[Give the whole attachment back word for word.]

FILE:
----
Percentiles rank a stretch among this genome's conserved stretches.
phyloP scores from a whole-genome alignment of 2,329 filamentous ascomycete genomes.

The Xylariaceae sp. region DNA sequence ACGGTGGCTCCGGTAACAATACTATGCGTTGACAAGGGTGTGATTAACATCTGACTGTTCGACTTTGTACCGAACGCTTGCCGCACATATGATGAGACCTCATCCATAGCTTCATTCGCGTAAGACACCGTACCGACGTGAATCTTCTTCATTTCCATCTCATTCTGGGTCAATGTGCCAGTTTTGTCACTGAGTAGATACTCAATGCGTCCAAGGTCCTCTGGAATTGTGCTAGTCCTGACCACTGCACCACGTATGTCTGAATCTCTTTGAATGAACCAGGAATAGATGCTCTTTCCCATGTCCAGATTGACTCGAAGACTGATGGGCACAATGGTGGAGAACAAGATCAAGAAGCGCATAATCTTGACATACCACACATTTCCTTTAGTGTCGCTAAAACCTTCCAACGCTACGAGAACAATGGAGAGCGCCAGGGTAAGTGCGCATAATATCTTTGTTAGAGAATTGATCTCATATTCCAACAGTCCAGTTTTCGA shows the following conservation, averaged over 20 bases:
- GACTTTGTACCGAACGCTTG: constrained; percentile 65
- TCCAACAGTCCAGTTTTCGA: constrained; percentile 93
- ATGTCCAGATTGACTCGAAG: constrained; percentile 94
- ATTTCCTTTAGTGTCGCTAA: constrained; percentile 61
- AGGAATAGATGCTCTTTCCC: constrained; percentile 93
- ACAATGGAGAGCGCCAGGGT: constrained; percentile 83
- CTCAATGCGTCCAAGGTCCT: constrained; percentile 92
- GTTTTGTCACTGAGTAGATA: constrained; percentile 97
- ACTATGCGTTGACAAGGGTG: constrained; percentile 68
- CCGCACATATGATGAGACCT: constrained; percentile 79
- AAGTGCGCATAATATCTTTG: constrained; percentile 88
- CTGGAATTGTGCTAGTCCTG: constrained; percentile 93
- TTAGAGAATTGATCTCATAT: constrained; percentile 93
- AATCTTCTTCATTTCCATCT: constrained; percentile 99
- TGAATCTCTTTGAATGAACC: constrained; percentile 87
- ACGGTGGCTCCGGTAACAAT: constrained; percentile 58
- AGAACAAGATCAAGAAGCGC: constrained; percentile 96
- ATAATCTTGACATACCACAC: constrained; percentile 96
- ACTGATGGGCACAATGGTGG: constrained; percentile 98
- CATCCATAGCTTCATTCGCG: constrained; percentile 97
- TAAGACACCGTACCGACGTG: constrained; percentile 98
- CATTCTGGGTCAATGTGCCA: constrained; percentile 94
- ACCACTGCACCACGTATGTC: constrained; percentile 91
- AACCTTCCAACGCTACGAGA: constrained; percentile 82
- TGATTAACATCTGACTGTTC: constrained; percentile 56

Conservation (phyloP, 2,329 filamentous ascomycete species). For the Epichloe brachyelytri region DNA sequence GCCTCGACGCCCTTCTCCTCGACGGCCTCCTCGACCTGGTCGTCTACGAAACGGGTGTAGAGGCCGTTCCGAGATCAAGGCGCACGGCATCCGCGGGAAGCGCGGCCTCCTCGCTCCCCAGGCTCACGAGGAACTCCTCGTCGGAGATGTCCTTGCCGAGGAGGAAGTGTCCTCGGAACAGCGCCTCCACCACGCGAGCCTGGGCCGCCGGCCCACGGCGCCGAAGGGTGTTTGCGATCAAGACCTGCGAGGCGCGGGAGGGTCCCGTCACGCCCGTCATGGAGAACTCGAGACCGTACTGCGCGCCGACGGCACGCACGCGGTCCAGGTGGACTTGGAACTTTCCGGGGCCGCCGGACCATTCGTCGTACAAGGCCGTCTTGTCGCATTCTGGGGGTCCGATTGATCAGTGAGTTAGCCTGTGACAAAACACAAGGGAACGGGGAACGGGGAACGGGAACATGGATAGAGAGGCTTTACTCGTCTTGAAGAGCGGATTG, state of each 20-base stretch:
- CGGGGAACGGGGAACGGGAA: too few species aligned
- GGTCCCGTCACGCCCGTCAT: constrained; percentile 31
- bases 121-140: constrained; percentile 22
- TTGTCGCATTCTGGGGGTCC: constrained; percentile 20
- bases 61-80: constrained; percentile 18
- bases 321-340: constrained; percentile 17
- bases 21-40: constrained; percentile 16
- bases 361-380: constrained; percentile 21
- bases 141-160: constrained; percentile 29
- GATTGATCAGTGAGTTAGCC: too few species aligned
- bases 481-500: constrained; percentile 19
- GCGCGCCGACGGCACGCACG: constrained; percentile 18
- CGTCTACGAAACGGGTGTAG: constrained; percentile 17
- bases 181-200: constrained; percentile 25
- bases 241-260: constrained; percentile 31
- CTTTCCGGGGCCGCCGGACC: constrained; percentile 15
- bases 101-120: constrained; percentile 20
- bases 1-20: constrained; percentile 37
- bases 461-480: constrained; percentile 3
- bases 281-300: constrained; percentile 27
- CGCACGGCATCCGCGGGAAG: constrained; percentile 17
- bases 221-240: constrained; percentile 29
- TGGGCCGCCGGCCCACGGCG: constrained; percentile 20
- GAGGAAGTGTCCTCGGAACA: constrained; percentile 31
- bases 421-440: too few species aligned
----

Percentiles rank a stretch among this genome's conserved stretches.
phyloP scores from a whole-genome alignment of 2,329 filamentous ascomycete genomes.

The Xylariaceae sp. region DNA sequence ACGGTGGCTCCGGTAACAATACTATGCGTTGACAAGGGTGTGATTAACATCTGACTGTTCGACTTTGTACCGAACGCTTGCCGCACATATGATGAGACCTCATCCATAGCTTCATTCGCGTAAGACACCGTACCGACGTGAATCTTCTTCATTTCCATCTCATTCTGGGTCAATGTGCCAGTTTTGTCACTGAGTAGATACTCAATGCGTCCAAGGTCCTCTGGAATTGTGCTAGTCCTGACCACTGCACCACGTATGTCTGAATCTCTTTGAATGAACCAGGAATAGATGCTCTTTCCCATGTCCAGATTGACTCGAAGACTGATGGGCACAATGGTGGAGAACAAGATCAAGAAGCGCATAATCTTGACATACCACACATTTCCTTTAGTGTCGCTAAAACCTTCCAACGCTACGAGAACAATGGAGAGCGCCAGGGTAAGTGCGCATAATATCTTTGTTAGAGAATTGATCTCATATTCCAACAGTCCAGTTTTCGA shows the following conservation, averaged over 20 bases:
- GACTTTGTACCGAACGCTTG: constrained; percentile 65
- TCCAACAGTCCAGTTTTCGA: constrained; percentile 93
- ATGTCCAGATTGACTCGAAG: constrained; percentile 94
- ATTTCCTTTAGTGTCGCTAA: constrained; percentile 61
- AGGAATAGATGCTCTTTCCC: constrained; percentile 93
- ACAATGGAGAGCGCCAGGGT: constrained; percentile 83
- CTCAATGCGTCCAAGGTCCT: constrained; percentile 92
- GTTTTGTCACTGAGTAGATA: constrained; percentile 97
- ACTATGCGTTGACAAGGGTG: constrained; percentile 68
- CCGCACATATGATGAGACCT: constrained; percentile 79
- AAGTGCGCATAATATCTTTG: constrained; percentile 88
- CTGGAATTGTGCTAGTCCTG: constrained; percentile 93
- TTAGAGAATTGATCTCATAT: constrained; percentile 93
- AATCTTCTTCATTTCCATCT: constrained; percentile 99
- TGAATCTCTTTGAATGAACC: constrained; percentile 87
- ACGGTGGCTCCGGTAACAAT: constrained; percentile 58
- AGAACAAGATCAAGAAGCGC: constrained; percentile 96
- ATAATCTTGACATACCACAC: constrained; percentile 96
- ACTGATGGGCACAATGGTGG: constrained; percentile 98
- CATCCATAGCTTCATTCGCG: constrained; percentile 97
- TAAGACACCGTACCGACGTG: constrained; percentile 98
- CATTCTGGGTCAATGTGCCA: constrained; percentile 94
- ACCACTGCACCACGTATGTC: constrained; percentile 91
- AACCTTCCAACGCTACGAGA: constrained; percentile 82
- TGATTAACATCTGACTGTTC: constrained; percentile 56

Conservation (phyloP, 2,329 filamentous ascomycete species). For the Epichloe brachyelytri region DNA sequence GCCTCGACGCCCTTCTCCTCGACGGCCTCCTCGACCTGGTCGTCTACGAAACGGGTGTAGAGGCCGTTCCGAGATCAAGGCGCACGGCATCCGCGGGAAGCGCGGCCTCCTCGCTCCCCAGGCTCACGAGGAACTCCTCGTCGGAGATGTCCTTGCCGAGGAGGAAGTGTCCTCGGAACAGCGCCTCCACCACGCGAGCCTGGGCCGCCGGCCCACGGCGCCGAAGGGTGTTTGCGATCAAGACCTGCGAGGCGCGGGAGGGTCCCGTCACGCCCGTCATGGAGAACTCGAGACCGTACTGCGCGCCGACGGCACGCACGCGGTCCAGGTGGACTTGGAACTTTCCGGGGCCGCCGGACCATTCGTCGTACAAGGCCGTCTTGTCGCATTCTGGGGGTCCGATTGATCAGTGAGTTAGCCTGTGACAAAACACAAGGGAACGGGGAACGGGGAACGGGAACATGGATAGAGAGGCTTTACTCGTCTTGAAGAGCGGATTG, state of each 20-base stretch:
- CGGGGAACGGGGAACGGGAA: too few species aligned
- GGTCCCGTCACGCCCGTCAT: constrained; percentile 31
- bases 121-140: constrained; percentile 22
- TTGTCGCATTCTGGGGGTCC: constrained; percentile 20
- bases 61-80: constrained; percentile 18
- bases 321-340: constrained; percentile 17
- bases 21-40: constrained; percentile 16
- bases 361-380: constrained; percentile 21
- bases 141-160: constrained; percentile 29
- GATTGATCAGTGAGTTAGCC: too few species aligned
- bases 481-500: constrained; percentile 19
- GCGCGCCGACGGCACGCACG: constrained; percentile 18
- CGTCTACGAAACGGGTGTAG: constrained; percentile 17
- bases 181-200: constrained; percentile 25
- bases 241-260: constrained; percentile 31
- CTTTCCGGGGCCGCCGGACC: constrained; percentile 15
- bases 101-120: constrained; percentile 20
- bases 1-20: constrained; percentile 37
- bases 461-480: constrained; percentile 3
- bases 281-300: constrained; percentile 27
- CGCACGGCATCCGCGGGAAG: constrained; percentile 17
- bases 221-240: constrained; percentile 29
- TGGGCCGCCGGCCCACGGCG: constrained; percentile 20
- GAGGAAGTGTCCTCGGAACA: constrained; percentile 31
- bases 421-440: too few species aligned